Second, depositions tend to "freeze" testimony from deposition to trial. That is – if a party testifies one way at a deposition, and another way at a trial, it is unlikely that the judge will believe anything the person says. So each spouse is "stuck" with his/her deposition testimony.
Third, a deposition is very useful in helping the lawyer determine how effective your spouse is likely to be in court. And, finally, if the assets, liabilities and income are very complex, a deposition is essential to educate the lawyers.
You have the right to be present at your spouse’s deposition and should plan to do so, unless your lawyer advises you that it would be counterproductive. If your spouse won’t answer the question, your lawyer will ask the court reporter to "certify" the question, and then ask the judge to order him/her to answer. If the judge makes that order and if he/she still refuses to answer, there are many remedies. A fine or jail sentence is possible, but what is most effective is to "strike the pleadings" of the other spouse. Then he/she has no rights before the court.
If your spouse is lying, it is clearly to your advantage if you can prove it. In fact, if you can prove that only part of his/her testimony is not truthful, you are probably going to be the prevailing party on contested issues/ Many people lie and cheat in the world, but they are generally unsuccessful in getting the court system to help them. Judges are quite experienced in judging a person’s credibility and know when witnesses are lying. The foundation of our legal system assumes that people tell the truth when they come to court, so judges react very negatively to witnesses who lie.
The deposition process is an ordeal, but the following instructions, commonly provided by attorneys to their clients, can lessen the stress:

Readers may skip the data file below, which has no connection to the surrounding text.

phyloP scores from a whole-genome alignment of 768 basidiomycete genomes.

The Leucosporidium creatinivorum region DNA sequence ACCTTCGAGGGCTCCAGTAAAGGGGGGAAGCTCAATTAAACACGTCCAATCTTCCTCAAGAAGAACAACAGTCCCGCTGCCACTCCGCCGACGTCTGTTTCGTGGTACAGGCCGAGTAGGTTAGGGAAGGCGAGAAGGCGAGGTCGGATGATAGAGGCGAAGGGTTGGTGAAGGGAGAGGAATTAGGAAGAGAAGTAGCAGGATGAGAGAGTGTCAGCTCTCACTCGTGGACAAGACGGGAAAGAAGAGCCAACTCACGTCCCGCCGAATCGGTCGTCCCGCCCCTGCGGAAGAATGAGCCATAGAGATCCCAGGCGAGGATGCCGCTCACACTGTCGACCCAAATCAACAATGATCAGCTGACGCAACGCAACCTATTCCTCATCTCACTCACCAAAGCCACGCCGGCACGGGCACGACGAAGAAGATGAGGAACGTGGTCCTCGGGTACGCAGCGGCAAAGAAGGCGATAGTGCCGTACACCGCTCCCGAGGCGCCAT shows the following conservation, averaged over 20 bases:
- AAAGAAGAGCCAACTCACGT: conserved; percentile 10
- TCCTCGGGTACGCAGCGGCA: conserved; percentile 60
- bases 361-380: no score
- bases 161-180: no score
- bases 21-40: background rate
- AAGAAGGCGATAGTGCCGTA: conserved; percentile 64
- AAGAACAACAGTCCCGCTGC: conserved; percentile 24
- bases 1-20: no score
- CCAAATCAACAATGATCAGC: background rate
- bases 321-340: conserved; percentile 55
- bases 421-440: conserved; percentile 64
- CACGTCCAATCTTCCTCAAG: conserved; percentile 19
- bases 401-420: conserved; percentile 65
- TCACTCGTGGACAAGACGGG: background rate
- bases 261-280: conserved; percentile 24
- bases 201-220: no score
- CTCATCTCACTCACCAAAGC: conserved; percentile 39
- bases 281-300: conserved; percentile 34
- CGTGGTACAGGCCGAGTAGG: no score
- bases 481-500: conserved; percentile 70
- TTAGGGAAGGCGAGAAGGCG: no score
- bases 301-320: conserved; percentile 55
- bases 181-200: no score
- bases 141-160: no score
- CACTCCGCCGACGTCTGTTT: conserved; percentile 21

1. Tell the truth. You must, you are under oath. However, do not depreciate yourself. For example, if you genuinely believe you are unable to work long hours of overtime, then the answer "Yes" to the question, "You really are able to work overtime, aren’t you?" would not be the truth.
2. Don’t guess. If you don’t know the answer or if you can’t remember. Say so! Nobody is going to think you are stupid if you can’t remember something. Most of us can remember only life milestones, not day-to-day trivia. The deposition "freezes" your testimony, so a wrong guess can be disastrous.
3. Answer only the question: don’t run on at the mouth. A deposition is very expensive! Extra words create extra expense. If you can answer a question with ten words, do not use one hundred. However, you are not limited to a "yes" or "no" answer.
4. Don’t volunteer information. You are not obligated to do so, and if you do, it could be damaging to your case. Just wait for the question, answer the question, and then wait for another question.
5. Don’t try to convince the other side of the merits of your case. You won’t be able to do it, and you will find yourself caught in a web. Besides, it really doesn’t matter whether the other side likes you or not. You can never help yourself at a deposition, only hurt yourself. So just answer the questions.
6. Can my mother/friend/therapist be present? The law in this area is not clear. However, most lawyers will allow other persons to be present if the request is reasonable and if there is enough space in the room. This is especially true with your own deposition as opposed to your spouse’s deposition.